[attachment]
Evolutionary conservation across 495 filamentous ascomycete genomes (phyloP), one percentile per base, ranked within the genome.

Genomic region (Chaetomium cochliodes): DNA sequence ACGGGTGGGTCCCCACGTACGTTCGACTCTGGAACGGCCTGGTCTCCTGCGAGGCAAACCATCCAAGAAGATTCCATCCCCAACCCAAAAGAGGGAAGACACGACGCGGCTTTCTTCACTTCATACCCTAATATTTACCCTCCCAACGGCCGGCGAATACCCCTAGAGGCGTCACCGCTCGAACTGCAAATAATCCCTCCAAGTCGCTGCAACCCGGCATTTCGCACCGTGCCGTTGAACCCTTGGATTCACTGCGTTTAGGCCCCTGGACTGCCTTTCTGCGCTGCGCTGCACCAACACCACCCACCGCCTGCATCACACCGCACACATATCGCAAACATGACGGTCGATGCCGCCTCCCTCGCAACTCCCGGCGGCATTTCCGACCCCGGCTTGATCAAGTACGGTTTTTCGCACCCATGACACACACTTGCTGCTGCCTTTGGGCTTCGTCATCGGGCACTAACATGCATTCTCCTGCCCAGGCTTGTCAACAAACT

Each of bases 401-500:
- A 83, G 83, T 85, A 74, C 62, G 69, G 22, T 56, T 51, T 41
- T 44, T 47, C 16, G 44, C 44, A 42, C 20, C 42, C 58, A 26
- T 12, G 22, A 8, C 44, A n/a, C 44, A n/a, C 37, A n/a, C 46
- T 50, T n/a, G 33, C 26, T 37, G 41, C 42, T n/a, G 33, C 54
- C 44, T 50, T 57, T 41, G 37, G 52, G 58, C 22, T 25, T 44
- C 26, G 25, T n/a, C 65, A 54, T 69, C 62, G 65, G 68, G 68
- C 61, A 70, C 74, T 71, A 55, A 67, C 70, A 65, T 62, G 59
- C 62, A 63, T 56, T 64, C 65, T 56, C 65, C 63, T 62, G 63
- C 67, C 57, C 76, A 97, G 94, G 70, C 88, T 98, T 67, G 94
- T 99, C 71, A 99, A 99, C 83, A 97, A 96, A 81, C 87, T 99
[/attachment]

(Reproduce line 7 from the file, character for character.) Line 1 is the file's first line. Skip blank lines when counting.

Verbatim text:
- T 50, T n/a, G 33, C 26, T 37, G 41, C 42, T n/a, G 33, C 54